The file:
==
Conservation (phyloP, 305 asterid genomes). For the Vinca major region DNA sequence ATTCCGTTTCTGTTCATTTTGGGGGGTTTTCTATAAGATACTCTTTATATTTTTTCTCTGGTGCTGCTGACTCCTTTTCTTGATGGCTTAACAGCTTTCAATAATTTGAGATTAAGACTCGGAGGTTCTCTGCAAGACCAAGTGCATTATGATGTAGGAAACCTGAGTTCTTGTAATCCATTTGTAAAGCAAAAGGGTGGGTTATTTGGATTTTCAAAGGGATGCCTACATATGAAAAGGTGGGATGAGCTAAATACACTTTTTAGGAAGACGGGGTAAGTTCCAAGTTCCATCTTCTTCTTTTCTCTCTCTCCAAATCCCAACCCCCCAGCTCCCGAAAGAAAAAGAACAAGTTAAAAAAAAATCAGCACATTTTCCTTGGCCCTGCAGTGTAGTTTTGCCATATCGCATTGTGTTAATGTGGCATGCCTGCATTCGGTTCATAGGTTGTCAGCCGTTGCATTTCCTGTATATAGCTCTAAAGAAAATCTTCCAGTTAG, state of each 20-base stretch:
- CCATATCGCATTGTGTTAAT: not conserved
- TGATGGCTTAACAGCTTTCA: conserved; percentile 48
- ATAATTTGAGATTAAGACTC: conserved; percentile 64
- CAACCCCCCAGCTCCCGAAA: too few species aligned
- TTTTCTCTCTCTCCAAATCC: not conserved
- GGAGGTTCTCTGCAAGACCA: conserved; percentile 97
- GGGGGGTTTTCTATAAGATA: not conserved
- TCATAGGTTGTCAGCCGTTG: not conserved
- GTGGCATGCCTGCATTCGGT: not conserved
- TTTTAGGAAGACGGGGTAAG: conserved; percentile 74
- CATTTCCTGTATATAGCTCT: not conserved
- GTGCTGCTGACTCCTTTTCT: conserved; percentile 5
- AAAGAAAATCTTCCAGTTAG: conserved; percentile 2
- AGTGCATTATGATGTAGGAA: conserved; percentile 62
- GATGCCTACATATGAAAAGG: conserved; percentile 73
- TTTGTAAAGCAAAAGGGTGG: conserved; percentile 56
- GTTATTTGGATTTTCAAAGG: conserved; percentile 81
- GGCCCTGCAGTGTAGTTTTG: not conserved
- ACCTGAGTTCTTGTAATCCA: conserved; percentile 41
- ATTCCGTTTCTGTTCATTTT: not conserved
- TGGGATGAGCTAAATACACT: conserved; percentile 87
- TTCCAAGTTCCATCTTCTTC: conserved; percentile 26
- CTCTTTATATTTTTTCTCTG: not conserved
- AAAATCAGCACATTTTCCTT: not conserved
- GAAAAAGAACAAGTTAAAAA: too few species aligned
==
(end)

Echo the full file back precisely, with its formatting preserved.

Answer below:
Conservation (phyloP, 305 asterid genomes). For the Vinca major region DNA sequence ATTCCGTTTCTGTTCATTTTGGGGGGTTTTCTATAAGATACTCTTTATATTTTTTCTCTGGTGCTGCTGACTCCTTTTCTTGATGGCTTAACAGCTTTCAATAATTTGAGATTAAGACTCGGAGGTTCTCTGCAAGACCAAGTGCATTATGATGTAGGAAACCTGAGTTCTTGTAATCCATTTGTAAAGCAAAAGGGTGGGTTATTTGGATTTTCAAAGGGATGCCTACATATGAAAAGGTGGGATGAGCTAAATACACTTTTTAGGAAGACGGGGTAAGTTCCAAGTTCCATCTTCTTCTTTTCTCTCTCTCCAAATCCCAACCCCCCAGCTCCCGAAAGAAAAAGAACAAGTTAAAAAAAAATCAGCACATTTTCCTTGGCCCTGCAGTGTAGTTTTGCCATATCGCATTGTGTTAATGTGGCATGCCTGCATTCGGTTCATAGGTTGTCAGCCGTTGCATTTCCTGTATATAGCTCTAAAGAAAATCTTCCAGTTAG, state of each 20-base stretch:
- CCATATCGCATTGTGTTAAT: not conserved
- TGATGGCTTAACAGCTTTCA: conserved; percentile 48
- ATAATTTGAGATTAAGACTC: conserved; percentile 64
- CAACCCCCCAGCTCCCGAAA: too few species aligned
- TTTTCTCTCTCTCCAAATCC: not conserved
- GGAGGTTCTCTGCAAGACCA: conserved; percentile 97
- GGGGGGTTTTCTATAAGATA: not conserved
- TCATAGGTTGTCAGCCGTTG: not conserved
- GTGGCATGCCTGCATTCGGT: not conserved
- TTTTAGGAAGACGGGGTAAG: conserved; percentile 74
- CATTTCCTGTATATAGCTCT: not conserved
- GTGCTGCTGACTCCTTTTCT: conserved; percentile 5
- AAAGAAAATCTTCCAGTTAG: conserved; percentile 2
- AGTGCATTATGATGTAGGAA: conserved; percentile 62
- GATGCCTACATATGAAAAGG: conserved; percentile 73
- TTTGTAAAGCAAAAGGGTGG: conserved; percentile 56
- GTTATTTGGATTTTCAAAGG: conserved; percentile 81
- GGCCCTGCAGTGTAGTTTTG: not conserved
- ACCTGAGTTCTTGTAATCCA: conserved; percentile 41
- ATTCCGTTTCTGTTCATTTT: not conserved
- TGGGATGAGCTAAATACACT: conserved; percentile 87
- TTCCAAGTTCCATCTTCTTC: conserved; percentile 26
- CTCTTTATATTTTTTCTCTG: not conserved
- AAAATCAGCACATTTTCCTT: not conserved
- GAAAAAGAACAAGTTAAAAA: too few species aligned